Making the wrong sales hiring decision has an enormous negative impact on a business’ finances. Often overlooked, but closely related, is the larger impact it has on a sales team’s morale.
The cost of a bad hire
SAP recently rounded up a series of statistics on the impact of a bad hire. Citing research from Mindflash and CareerBuilder, the articles show that 41% of survey respondents reported a bad hire cost them $25,000, while 25% said a bad hire in the previous year cost them $50,000.
Breaking down costs even further, Mariah Deleon, vice president of people at Glassdoor, notes in a recent Entrepreneur article that a bad hire costs employers dearly when it comes to productivity. Deleon shares a statistic from Robert Half International that shows 11% of companies reported a bad hire resulted in fewer sales.
Quantifying the cost of a bad hire in terms of time, the Robert Half study revealed that supervisors spend 17% of their time managing poorly performing employees.
In one of our previous articles, What is The Cost of a Bad Saes Hire, we calculated that a bad sales hire costs the typical sales department upwards of $690,000. Read the article to find out how we calculated this loss and you’ll get a better idea of the value of a good sales person and just how much a bad hire can detract from your year.
Measuring the cost of a bad hire in terms of time and money is one thing – but the ramifications of the bad hire extend much further…..the dark cloud that a bad employee brings into the office can impact the mood of the whole sales team. Deleon refers to the Robert Half study to note that 95% of financial executives surveyed “said that making a bad hire at least somewhat effects the morale of the team, and 35 percent said a poor hire greatly influences employee morale.”
Poor morale is an especially damaging drain on a sales team. It’s easy to see how a bad hire can creep into each aspect of your sales team and begin eroding team spirit – from a new sales manager who hosts horrible meetings, a top morale buster according to Soma, to a prima donna who arrives with the wrong set of expectations.
SAP points out that an underperforming employee places a burden on the remainder of the team, creating a situation where “good workers end up getting saddled with additional workload [which] eventually wears down the team spirit as the group is overburdened carrying a non-contributing member.” Underperforming sales team members are burning more than time – they’re also churning through good leads, converting far fewer than they should, and alienating potential customers. If other sales team members are burdened with trying to compensate for their underperforming team member, you’re creating even more potential loss.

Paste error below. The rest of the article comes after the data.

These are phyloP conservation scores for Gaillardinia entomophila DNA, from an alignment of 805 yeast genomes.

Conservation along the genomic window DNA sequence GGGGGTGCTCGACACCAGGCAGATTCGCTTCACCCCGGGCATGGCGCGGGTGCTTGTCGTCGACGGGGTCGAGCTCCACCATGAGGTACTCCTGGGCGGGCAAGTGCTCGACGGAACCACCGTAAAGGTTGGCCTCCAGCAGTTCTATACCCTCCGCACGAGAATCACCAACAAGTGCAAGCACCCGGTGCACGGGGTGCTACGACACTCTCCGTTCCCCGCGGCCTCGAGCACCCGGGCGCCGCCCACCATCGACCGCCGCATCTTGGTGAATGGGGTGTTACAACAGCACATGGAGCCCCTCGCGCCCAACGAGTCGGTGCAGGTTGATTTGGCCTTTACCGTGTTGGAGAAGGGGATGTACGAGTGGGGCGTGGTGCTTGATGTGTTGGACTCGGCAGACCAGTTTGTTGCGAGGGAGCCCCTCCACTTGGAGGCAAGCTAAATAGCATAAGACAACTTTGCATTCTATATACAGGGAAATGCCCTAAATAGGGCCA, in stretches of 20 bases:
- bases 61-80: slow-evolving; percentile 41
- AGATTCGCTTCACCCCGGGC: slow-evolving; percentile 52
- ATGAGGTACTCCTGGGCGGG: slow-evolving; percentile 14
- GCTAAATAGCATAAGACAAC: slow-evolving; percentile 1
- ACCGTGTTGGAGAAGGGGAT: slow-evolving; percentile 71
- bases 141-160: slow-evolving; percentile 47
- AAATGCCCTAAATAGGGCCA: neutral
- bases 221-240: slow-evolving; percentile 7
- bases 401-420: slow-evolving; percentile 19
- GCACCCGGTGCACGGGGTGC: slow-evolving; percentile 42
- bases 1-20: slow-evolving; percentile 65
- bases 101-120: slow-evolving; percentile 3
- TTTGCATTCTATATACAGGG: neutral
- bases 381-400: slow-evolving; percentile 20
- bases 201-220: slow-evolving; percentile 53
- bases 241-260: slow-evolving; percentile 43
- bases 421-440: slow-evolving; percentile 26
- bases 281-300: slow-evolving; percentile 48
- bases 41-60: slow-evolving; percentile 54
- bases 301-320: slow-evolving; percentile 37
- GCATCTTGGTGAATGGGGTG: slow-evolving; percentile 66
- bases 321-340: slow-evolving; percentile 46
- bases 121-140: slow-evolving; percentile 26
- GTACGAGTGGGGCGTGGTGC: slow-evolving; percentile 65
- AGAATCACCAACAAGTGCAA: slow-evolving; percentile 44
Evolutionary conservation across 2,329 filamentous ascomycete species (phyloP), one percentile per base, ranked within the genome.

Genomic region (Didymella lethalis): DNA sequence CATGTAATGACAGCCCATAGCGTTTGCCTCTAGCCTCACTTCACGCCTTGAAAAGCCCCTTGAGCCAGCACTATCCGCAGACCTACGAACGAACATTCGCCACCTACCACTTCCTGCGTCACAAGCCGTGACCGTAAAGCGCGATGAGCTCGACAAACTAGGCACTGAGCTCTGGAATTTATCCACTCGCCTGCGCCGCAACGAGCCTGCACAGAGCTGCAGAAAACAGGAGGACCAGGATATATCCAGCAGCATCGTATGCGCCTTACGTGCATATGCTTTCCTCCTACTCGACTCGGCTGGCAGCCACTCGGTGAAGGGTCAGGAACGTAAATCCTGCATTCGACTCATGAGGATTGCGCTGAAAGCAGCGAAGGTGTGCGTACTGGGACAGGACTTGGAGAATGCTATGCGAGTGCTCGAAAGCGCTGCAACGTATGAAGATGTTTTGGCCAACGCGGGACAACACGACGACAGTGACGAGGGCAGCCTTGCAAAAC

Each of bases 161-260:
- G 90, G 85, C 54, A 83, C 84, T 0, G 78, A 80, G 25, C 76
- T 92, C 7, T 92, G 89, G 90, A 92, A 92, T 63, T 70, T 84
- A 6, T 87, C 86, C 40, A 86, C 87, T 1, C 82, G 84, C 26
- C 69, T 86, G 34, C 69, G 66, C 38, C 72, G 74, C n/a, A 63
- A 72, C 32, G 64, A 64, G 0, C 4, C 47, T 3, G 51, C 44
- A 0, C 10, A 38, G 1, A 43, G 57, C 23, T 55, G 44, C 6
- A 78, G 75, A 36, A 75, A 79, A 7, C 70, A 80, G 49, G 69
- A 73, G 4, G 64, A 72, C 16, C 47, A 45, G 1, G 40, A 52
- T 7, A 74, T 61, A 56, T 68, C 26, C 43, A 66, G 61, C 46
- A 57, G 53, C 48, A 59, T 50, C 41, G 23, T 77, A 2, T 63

Losing time and money is a bad situation, but gaining a cadre of now-unhappy sales team members is even worse. It’s natural to want to foster a bad hire into a better performer, and while there is such a thing as a rocky start, sometimes you just have to admit that the hire wasn’t a good one.
“Hire slowly, fire fast”
How to handle a bad decision
There are red flags to look for in a bad hire both in terms of results and attitude. Consistent inability to hunt and close new business, inconsistent use of your CRM, not giving the required hours or activity levels, poor planning, tardiness, no sense of urgency, not optimistic, lacking resilience after losing deals, interaction issues with other staff, and failure to embrace the sales strategy despite undergoing standardized training, all signal that a hire doesn’t belong on your sales team. Within 3 months you should know you hired the wrong person, and it’s important to remove them from your team before all of these bad qualities start taking a toll on other team members.
Fast action is warranted when you consider the ripple effect a bad employee can have on your sales team as well as your customer and vendor relationships. Consider indirect costs incurred by lost sales, or compensating for errors the employee made. In the worst-case scenario, there could be litigation costs initiated by the employee or by customers or vendors who interacted with the employee. As these problems multiply, the entire team – including management – feels the impact.
Making a better hire the next time
A structured and rigorous interview and assessment process mitigates hiring risk. A consistent hiring process for each and every candidate offers an “apples to apples” comparison, and allows you to determine with the highest degree of certitude who the best hire is. Multiple interviews involving all stakeholders in the hiring decision, combined with third-party psychometric and behavorial testing, and extensive background research should be used for each candidate.
Careful planning, strategic thinking, and adopting a disciplined sales hiring process can help you make better decisions in the long run and avoid the pitfalls that a bad sales hire can have on your team’s morale.
For more comprehensive insights on how to make the right sales hiring decision for your organization, get instant access to our eBook “Make the Right Sales Hire Every Time.”
Eliot received his B. Comm. from Carleton University and has been honored as a Top 40 Under 40 Award winner.
He co-authored Sales Recruiting 2.0, How to Find Top Performing Sales People, Fast and provides regular insights on sales team management and hiring on the Peak Sales Recruiting Blog.
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